About the Author
Julia R. Lieberman is professor of Spanish and intercultural studies at Saint Louis University. Michal Jan Rozbicki is professor of history and director of the Center for Intercultural Studies at Saint Louis University.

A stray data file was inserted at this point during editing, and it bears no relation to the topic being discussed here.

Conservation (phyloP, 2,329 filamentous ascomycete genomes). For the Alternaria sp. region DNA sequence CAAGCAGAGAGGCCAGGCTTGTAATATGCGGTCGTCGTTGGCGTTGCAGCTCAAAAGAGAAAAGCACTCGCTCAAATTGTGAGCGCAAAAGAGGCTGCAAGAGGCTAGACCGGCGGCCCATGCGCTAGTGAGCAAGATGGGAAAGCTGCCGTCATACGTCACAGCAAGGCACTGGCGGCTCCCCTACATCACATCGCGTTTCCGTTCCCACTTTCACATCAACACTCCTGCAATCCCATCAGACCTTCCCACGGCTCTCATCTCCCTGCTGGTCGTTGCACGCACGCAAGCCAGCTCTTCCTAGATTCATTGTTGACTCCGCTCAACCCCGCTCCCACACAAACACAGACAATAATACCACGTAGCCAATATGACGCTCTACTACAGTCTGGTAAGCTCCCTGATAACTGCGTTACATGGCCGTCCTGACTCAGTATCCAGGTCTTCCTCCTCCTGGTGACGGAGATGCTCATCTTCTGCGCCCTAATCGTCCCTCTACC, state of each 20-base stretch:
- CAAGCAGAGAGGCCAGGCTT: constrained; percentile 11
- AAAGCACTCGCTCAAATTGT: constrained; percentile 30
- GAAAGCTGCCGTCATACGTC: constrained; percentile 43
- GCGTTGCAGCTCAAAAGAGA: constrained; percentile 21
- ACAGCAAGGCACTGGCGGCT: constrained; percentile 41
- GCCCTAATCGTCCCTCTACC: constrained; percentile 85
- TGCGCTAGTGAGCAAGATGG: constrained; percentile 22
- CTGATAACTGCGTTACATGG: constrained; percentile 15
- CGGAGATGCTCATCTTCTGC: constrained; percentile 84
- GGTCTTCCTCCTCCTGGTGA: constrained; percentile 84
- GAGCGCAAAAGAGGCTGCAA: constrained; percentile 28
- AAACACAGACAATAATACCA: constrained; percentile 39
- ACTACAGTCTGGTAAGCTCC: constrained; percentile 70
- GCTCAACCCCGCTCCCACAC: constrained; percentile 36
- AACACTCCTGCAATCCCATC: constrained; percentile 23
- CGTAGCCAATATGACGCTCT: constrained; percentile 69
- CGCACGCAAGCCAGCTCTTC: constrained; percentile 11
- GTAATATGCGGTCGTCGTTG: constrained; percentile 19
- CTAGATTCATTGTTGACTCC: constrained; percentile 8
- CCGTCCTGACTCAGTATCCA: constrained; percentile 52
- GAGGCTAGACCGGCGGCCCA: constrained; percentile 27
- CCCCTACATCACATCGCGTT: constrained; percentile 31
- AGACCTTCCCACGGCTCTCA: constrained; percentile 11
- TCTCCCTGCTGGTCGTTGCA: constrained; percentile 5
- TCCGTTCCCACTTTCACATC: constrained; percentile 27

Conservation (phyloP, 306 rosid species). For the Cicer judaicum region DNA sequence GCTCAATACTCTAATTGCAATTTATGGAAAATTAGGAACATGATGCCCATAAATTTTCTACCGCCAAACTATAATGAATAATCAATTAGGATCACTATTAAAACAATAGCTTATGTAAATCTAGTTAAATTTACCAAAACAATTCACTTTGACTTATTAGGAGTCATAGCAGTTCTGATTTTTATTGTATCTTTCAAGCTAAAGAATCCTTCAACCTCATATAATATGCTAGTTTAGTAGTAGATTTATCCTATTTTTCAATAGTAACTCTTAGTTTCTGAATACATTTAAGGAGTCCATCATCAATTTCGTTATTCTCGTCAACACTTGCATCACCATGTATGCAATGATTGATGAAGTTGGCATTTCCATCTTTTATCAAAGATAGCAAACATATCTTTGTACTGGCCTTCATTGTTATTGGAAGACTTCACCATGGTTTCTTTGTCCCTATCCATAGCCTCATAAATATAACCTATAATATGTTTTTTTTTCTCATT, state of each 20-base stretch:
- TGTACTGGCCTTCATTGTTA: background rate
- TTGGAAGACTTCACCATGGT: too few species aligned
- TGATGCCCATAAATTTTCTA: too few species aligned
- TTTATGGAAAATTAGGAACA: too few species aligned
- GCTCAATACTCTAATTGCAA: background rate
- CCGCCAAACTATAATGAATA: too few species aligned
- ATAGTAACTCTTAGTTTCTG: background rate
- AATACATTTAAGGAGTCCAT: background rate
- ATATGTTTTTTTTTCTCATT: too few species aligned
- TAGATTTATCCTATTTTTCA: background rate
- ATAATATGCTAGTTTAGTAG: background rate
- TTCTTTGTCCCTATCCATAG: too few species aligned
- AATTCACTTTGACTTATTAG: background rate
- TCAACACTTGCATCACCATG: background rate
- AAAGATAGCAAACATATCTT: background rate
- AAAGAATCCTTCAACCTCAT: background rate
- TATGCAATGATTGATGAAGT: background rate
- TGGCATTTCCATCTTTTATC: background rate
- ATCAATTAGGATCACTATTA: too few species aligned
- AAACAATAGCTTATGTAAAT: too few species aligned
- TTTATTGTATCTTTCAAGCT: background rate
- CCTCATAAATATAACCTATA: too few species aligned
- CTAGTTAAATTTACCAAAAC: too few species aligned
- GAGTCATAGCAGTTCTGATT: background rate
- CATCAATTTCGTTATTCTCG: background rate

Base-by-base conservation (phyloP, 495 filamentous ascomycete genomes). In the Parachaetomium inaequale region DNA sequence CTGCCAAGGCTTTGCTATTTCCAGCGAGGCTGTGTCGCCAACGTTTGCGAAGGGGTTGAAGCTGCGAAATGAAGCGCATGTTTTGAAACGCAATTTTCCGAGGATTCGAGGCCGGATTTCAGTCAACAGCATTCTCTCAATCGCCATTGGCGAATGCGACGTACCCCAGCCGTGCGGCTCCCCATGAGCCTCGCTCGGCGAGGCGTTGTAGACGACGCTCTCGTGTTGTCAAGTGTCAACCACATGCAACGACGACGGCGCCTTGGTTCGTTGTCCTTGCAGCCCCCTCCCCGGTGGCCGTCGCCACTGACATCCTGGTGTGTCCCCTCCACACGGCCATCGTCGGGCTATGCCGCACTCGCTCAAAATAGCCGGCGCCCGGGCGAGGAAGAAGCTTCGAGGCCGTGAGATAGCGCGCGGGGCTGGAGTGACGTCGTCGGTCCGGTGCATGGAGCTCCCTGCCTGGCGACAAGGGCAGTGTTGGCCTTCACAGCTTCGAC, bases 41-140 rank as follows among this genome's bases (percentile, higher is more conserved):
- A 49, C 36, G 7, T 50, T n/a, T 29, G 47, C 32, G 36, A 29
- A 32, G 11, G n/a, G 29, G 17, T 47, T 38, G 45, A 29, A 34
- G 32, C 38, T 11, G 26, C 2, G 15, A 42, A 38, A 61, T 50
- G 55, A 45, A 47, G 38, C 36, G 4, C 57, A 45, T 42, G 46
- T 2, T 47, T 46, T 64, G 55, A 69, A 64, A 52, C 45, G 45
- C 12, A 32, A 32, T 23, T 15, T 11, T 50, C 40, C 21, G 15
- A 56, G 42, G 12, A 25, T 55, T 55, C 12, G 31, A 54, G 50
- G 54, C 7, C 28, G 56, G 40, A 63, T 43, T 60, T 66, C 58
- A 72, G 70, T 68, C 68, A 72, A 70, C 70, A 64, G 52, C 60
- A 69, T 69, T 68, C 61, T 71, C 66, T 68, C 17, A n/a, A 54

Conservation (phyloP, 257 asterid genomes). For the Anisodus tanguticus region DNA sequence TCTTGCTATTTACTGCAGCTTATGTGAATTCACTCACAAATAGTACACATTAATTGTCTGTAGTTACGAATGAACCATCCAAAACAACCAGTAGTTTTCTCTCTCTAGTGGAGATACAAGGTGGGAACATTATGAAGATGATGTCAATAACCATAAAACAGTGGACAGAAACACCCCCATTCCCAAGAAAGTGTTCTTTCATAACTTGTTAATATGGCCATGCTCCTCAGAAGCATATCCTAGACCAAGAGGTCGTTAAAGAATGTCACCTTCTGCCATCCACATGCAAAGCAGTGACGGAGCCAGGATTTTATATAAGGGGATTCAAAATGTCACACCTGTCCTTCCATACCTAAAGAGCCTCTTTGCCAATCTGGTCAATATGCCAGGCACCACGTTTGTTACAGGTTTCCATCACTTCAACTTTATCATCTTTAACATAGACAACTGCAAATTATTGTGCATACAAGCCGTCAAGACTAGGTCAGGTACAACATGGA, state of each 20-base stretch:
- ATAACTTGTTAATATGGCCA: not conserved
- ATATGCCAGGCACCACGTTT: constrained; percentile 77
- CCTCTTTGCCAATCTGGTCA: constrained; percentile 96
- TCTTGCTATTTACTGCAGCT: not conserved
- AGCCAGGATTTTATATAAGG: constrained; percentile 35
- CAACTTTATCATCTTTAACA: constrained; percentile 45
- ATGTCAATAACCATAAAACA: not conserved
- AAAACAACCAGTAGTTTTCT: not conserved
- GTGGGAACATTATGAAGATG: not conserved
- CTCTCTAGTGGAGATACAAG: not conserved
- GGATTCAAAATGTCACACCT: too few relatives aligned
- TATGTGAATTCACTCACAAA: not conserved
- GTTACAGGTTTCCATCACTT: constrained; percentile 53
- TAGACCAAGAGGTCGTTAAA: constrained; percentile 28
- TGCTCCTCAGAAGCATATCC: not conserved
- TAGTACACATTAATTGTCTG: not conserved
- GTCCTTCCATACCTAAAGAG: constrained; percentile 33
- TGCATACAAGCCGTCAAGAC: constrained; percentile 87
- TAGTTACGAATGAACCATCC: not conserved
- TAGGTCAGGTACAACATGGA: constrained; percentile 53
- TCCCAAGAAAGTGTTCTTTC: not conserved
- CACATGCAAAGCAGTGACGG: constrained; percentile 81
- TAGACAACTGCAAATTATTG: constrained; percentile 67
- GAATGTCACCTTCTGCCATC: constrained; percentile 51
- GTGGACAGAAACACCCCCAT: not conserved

Charity in Jewish, Christian, and Islamic Traditions presents wide-ranging and nuanced perspectives on the centrality of charity in the three Abrahamic religions, with a strong emphasis on the ways in which these traditions have influenced and shaped one another throughout history. These well-written and provocative essays offer equal parts theoretical framing and particularistic illustration. Each of the pieces included in the volume engages important questions that challenge simplistic formulations of faith and practice in Judaism, Christianity, and Islam. How is religiously applied charity both supported and contravened by the intervention of the state? Why must the proper conditions for the receipt of charity be so carefully delineated in sacred scripture? How do the discrete practices around tzedakah, caritas, and zakat (among other concepts of charity) reflect historic change, intercultural influence, and shifting definitions of generosity and need? I highly recommend this book as a source of insight not only into the history of faith-specific charity but into the evolution and development of religious thought and action in the modern world. -- Michael Hoberman, Fitchburg State University This is a deeply moving and timely book. In a world in which social justice too often devolves into posturing or verbal expressions of outrage, these authors analyze how Judaism, Christianity, and Islam use charity to attend to inequality and injustice and repair the world. Attention is paid both to the success and limits of charitable giving over the ages. This study should have wide appeal and utility not only because of its multi- and inter-denominational approach, but also because of its unique combination of theoretical, historical, and theological perspectives. -- Laura Arnold Leibman, Reed College This interdisciplinary collection contains sophisticated perspectives on the underappreciated topic of charity. Theoretically fresh and historically sweeping, these essays offer rewarding case studies, cross-cultural and denominational comparisons, and insights into the workings, achievements, and limits of charitability. In these times of increasing political stinginess, we would do well to reconsider the kinds of exempla from the distant and recent past discussed in this study; their continued relevance and compelling lessons remind us that we so-called postmoderns also have not laid to rest the question of how to help one another. -- Jonathan Schorsch, University of Potsdam For some, it may seem counterintuitive to suppose that delving into the particularities and differences of religious traditions may provide a path to common understanding, but what about the ways traditions show hospitality for the socially different, the vulnerable, the outcast? Might a tradition discover in its teaching on charity a way to think about the intercultural and the 'stranger?' These diverse and interesting essays examine the meaning, role, and history of charity in the Jewish, Christian, and Islamic traditions, letting each speak on its own terms, and giving reason to think that our differences need not be a barrier to our humanity. -- R. J. Snell, The Witherspoon Institute Julia R. Lieberman and Michal Jan Rozbicki have assembled a fine and diverse collection of essays by an international body of authors. Much ground is covered, from the religious-linguistic roots of charity in the Jewish, Christian, and Islamic traditions to historical and contemporary practices of charity in Europe, North America, Africa, and beyond. The reader helpfully discovers that many tensions inherent to the understanding and practice of charity, including secular-religious, insider-outsider, giver-receiver, generosity-selfishness, and beneficiary-exploited prove to be more alike than not among the Abrahamic religions. -- Christian S. Krokus, University of Scranton